My dad was nearly 97 when he passed away in his sleep on a Friday the 13th in August. He was a great dad who lived an admirable life. He served as a wonderful role model in our family, and he earned the respect and love he received from his children.
My dad was also a World War II veteran, seeing action in Okinawa and surviving a shipboard kamikaze attack. In recent years, he proudly wore a black jacket with United States Army and WWII veteran patches sewn onto each shoulder. Worn with his WWII veteran cap, that jacket earned my dad a number of cups of free coffee and, occasionally, a complimentary meal from an appreciative restaurant proprietor in town.
After our dad died, my brothers and I were faced with the task of removing his possessions from his apartment. It was a sad responsibility, dismantling a man's life that way.
We found second homes for most of the good stuff - family members claimed some, residents of his facility were given others, and either the Goodwill or the dumpster became the next stop for the rest.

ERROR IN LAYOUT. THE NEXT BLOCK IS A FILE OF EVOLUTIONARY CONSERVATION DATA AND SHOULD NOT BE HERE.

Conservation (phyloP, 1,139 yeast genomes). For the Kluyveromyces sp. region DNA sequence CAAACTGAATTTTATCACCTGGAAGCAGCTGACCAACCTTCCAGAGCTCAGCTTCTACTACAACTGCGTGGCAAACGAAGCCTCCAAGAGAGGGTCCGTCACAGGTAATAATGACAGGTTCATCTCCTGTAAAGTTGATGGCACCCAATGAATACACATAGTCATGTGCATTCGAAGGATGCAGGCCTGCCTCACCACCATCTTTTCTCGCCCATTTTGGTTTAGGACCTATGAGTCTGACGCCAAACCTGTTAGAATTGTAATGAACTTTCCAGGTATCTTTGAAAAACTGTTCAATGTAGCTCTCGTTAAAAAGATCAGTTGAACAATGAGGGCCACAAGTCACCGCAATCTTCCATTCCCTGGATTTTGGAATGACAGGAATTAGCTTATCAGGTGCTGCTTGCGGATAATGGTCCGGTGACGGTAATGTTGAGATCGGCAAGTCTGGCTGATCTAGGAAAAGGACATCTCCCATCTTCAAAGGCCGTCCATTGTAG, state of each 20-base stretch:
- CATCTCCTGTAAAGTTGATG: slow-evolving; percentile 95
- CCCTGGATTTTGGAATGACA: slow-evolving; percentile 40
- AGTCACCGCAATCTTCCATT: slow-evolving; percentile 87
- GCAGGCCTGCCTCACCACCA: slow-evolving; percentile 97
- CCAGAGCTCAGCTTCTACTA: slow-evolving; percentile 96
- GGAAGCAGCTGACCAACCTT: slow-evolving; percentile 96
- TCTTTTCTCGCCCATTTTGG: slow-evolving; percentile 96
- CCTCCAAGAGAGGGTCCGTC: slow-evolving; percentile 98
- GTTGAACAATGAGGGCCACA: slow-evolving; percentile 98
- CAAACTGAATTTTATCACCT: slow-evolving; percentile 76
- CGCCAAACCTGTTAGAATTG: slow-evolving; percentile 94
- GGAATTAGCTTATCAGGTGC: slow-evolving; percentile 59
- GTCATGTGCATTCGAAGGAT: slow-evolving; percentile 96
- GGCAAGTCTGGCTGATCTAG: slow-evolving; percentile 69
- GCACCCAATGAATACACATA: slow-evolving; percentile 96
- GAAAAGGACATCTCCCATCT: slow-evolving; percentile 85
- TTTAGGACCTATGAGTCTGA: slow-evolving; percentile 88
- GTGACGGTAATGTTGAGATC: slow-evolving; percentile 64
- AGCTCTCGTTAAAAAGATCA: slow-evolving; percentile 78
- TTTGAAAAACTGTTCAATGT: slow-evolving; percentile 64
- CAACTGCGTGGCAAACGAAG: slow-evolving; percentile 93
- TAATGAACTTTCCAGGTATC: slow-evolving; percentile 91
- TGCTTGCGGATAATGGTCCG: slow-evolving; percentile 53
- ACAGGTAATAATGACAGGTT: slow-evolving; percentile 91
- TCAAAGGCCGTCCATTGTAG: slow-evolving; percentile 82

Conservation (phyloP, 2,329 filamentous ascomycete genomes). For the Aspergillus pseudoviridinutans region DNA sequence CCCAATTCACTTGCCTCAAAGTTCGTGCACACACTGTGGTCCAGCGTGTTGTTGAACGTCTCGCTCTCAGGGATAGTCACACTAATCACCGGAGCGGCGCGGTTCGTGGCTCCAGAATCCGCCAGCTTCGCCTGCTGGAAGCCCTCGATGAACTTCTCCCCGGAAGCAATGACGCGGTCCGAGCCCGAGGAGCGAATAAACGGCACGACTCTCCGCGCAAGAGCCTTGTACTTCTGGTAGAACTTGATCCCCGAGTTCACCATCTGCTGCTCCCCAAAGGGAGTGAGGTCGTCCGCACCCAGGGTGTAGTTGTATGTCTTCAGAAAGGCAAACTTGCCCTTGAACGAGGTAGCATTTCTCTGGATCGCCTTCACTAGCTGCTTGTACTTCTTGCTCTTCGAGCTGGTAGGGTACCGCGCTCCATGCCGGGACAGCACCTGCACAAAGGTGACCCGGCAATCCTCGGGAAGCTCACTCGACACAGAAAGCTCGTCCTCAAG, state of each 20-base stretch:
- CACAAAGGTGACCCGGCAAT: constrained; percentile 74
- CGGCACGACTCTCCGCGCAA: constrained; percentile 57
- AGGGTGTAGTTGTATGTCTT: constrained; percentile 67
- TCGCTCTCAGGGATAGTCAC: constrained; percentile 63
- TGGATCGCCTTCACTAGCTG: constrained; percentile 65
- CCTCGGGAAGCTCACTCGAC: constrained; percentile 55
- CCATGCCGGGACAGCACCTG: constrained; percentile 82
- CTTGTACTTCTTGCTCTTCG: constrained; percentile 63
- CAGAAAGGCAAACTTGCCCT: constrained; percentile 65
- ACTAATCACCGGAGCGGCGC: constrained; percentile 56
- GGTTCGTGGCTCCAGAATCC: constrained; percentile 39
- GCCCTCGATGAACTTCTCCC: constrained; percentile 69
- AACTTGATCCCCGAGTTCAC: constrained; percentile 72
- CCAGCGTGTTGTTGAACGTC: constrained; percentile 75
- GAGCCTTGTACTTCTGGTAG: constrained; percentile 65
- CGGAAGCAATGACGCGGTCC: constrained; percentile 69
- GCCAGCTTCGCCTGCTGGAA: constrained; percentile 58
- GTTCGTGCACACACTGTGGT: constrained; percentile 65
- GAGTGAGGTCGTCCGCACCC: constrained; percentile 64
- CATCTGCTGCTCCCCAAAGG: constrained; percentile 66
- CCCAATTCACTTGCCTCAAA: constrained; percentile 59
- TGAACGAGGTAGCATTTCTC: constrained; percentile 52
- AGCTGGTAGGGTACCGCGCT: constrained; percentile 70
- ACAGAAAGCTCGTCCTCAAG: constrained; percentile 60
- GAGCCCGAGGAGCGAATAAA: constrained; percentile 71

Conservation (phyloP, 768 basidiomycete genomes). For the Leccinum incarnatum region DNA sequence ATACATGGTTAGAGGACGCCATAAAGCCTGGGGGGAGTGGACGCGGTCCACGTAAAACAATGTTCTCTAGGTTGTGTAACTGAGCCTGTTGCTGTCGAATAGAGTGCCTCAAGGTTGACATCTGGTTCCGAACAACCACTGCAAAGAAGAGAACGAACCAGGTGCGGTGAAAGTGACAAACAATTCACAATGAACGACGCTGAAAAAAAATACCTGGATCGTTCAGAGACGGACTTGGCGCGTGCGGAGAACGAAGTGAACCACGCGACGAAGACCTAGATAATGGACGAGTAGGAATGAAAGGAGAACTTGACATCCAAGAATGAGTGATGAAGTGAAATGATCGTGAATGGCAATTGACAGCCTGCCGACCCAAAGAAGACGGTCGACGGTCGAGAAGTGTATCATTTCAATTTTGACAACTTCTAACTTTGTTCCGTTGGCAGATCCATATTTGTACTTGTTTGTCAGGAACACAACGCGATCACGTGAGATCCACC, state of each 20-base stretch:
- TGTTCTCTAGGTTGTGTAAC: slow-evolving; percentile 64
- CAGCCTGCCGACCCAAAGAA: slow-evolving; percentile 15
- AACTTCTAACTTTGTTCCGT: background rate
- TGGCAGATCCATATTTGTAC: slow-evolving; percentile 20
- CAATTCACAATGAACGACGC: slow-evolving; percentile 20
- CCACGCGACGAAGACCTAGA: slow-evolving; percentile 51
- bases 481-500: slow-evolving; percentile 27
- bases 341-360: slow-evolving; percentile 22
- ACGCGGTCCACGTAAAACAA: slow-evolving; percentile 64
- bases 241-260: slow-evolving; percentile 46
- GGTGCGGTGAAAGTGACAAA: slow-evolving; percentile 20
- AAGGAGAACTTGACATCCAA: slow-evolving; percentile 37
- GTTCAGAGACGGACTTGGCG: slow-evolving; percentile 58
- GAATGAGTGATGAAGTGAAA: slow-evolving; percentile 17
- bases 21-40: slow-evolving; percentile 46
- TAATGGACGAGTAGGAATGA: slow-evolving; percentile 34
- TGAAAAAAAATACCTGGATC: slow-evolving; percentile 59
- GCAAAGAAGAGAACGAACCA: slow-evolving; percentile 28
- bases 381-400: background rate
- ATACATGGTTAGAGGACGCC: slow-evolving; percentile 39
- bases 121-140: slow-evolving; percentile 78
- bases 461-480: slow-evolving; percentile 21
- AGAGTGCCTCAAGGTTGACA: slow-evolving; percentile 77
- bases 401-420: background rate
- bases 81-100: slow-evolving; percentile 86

We found places for everything but our dad's WWII jacket.
The jacket was now a family treasure, too important to donate but inappropriate for any of us to actually wear. After all, none of us were WWII veterans or veterans at all. And we didn't want to misrepresent ourselves by wearing something none of us had earned the way our dad did.
So where should the jacket go? How do you respect an article of clothing with the dignity and recognition it deserves?
There was a Wall of Honor in the cafeteria of my dad's independent living facility that featured current residents who had served in various branches of the military during their lives. My dad's photo had been displayed there showing his years of service from 1943-1946.
I looked over the photos of those men and women - and found a 91-year-old man who had been in the Army from 1950-1953. It wasn't WWII, but it was close enough.
I approached the man during the next meal period and told him that my brothers and I would like to present him with our dad's jacket.
I brought the jacket down to show him. He was close to my dad's size, so it looked like the jacket would be a good fit in a number of ways.
When the man saw the jacket and reached out to accept it from me, we both felt strong waves of emotion. It was more than just a piece of clothing that was making this transition.